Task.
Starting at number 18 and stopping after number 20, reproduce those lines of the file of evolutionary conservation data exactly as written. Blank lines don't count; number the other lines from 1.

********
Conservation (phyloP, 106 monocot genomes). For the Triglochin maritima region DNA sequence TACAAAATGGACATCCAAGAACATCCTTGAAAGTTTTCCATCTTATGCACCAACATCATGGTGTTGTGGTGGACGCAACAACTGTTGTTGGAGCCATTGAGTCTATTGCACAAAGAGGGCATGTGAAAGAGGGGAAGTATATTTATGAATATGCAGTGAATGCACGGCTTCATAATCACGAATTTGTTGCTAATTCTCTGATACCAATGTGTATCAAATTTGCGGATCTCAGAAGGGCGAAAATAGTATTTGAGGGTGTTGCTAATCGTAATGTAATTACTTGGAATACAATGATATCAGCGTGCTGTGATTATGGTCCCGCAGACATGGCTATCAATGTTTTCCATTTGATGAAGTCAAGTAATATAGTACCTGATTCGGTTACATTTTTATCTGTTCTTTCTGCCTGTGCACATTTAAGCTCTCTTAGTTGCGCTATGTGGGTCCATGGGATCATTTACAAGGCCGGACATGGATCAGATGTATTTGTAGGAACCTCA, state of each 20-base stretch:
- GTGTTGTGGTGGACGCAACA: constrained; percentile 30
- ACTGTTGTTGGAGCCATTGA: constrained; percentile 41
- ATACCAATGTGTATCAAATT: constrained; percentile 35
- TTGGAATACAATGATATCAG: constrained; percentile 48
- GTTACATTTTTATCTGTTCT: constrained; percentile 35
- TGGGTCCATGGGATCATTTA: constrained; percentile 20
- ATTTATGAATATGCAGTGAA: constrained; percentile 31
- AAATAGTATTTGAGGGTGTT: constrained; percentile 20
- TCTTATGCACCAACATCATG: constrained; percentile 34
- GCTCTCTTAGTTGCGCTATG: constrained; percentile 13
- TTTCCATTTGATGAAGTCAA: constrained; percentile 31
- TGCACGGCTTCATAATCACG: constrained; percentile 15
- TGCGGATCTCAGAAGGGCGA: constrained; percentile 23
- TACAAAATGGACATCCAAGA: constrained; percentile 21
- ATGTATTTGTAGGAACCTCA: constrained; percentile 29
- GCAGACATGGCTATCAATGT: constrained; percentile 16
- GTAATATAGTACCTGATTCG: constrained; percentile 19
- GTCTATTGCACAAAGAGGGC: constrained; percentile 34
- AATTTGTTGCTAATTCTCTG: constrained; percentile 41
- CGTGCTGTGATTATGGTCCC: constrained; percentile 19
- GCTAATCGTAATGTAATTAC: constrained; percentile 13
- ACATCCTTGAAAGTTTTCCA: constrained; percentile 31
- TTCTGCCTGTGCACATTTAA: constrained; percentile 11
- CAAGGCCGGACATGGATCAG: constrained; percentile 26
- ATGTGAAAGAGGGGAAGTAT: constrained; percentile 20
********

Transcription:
- GTAATATAGTACCTGATTCG: constrained; percentile 19
- GTCTATTGCACAAAGAGGGC: constrained; percentile 34
- AATTTGTTGCTAATTCTCTG: constrained; percentile 41